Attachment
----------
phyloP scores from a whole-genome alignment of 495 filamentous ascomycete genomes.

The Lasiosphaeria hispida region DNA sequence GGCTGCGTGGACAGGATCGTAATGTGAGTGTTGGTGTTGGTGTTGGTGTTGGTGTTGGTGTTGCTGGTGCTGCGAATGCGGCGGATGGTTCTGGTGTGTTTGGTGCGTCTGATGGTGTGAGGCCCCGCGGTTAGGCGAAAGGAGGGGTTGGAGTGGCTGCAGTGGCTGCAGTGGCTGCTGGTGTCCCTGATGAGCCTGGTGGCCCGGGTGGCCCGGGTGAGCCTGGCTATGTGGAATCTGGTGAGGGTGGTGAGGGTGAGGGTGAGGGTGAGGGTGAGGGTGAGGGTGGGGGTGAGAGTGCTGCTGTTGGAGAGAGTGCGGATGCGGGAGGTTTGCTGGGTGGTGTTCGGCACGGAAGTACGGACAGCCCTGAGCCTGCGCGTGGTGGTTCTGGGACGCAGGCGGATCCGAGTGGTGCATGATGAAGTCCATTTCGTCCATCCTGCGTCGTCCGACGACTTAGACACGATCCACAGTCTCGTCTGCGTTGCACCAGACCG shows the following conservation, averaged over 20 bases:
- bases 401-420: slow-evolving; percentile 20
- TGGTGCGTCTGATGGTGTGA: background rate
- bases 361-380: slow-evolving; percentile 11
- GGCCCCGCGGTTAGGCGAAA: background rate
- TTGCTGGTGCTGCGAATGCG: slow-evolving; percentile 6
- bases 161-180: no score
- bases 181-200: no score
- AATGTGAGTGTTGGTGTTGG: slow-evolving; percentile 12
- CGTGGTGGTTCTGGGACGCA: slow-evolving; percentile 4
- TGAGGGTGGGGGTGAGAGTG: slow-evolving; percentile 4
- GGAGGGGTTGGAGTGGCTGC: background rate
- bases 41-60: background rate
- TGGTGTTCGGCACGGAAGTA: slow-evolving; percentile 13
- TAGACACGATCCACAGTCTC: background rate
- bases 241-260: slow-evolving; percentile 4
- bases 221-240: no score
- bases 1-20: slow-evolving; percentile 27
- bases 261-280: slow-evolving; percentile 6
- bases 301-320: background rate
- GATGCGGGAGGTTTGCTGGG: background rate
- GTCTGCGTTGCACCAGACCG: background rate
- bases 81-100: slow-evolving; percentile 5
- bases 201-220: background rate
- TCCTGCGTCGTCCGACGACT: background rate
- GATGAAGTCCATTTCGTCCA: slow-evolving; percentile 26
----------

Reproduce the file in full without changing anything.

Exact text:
phyloP scores from a whole-genome alignment of 495 filamentous ascomycete genomes.

The Lasiosphaeria hispida region DNA sequence GGCTGCGTGGACAGGATCGTAATGTGAGTGTTGGTGTTGGTGTTGGTGTTGGTGTTGGTGTTGCTGGTGCTGCGAATGCGGCGGATGGTTCTGGTGTGTTTGGTGCGTCTGATGGTGTGAGGCCCCGCGGTTAGGCGAAAGGAGGGGTTGGAGTGGCTGCAGTGGCTGCAGTGGCTGCTGGTGTCCCTGATGAGCCTGGTGGCCCGGGTGGCCCGGGTGAGCCTGGCTATGTGGAATCTGGTGAGGGTGGTGAGGGTGAGGGTGAGGGTGAGGGTGAGGGTGAGGGTGGGGGTGAGAGTGCTGCTGTTGGAGAGAGTGCGGATGCGGGAGGTTTGCTGGGTGGTGTTCGGCACGGAAGTACGGACAGCCCTGAGCCTGCGCGTGGTGGTTCTGGGACGCAGGCGGATCCGAGTGGTGCATGATGAAGTCCATTTCGTCCATCCTGCGTCGTCCGACGACTTAGACACGATCCACAGTCTCGTCTGCGTTGCACCAGACCG shows the following conservation, averaged over 20 bases:
- bases 401-420: slow-evolving; percentile 20
- TGGTGCGTCTGATGGTGTGA: background rate
- bases 361-380: slow-evolving; percentile 11
- GGCCCCGCGGTTAGGCGAAA: background rate
- TTGCTGGTGCTGCGAATGCG: slow-evolving; percentile 6
- bases 161-180: no score
- bases 181-200: no score
- AATGTGAGTGTTGGTGTTGG: slow-evolving; percentile 12
- CGTGGTGGTTCTGGGACGCA: slow-evolving; percentile 4
- TGAGGGTGGGGGTGAGAGTG: slow-evolving; percentile 4
- GGAGGGGTTGGAGTGGCTGC: background rate
- bases 41-60: background rate
- TGGTGTTCGGCACGGAAGTA: slow-evolving; percentile 13
- TAGACACGATCCACAGTCTC: background rate
- bases 241-260: slow-evolving; percentile 4
- bases 221-240: no score
- bases 1-20: slow-evolving; percentile 27
- bases 261-280: slow-evolving; percentile 6
- bases 301-320: background rate
- GATGCGGGAGGTTTGCTGGG: background rate
- GTCTGCGTTGCACCAGACCG: background rate
- bases 81-100: slow-evolving; percentile 5
- bases 201-220: background rate
- TCCTGCGTCGTCCGACGACT: background rate
- GATGAAGTCCATTTCGTCCA: slow-evolving; percentile 26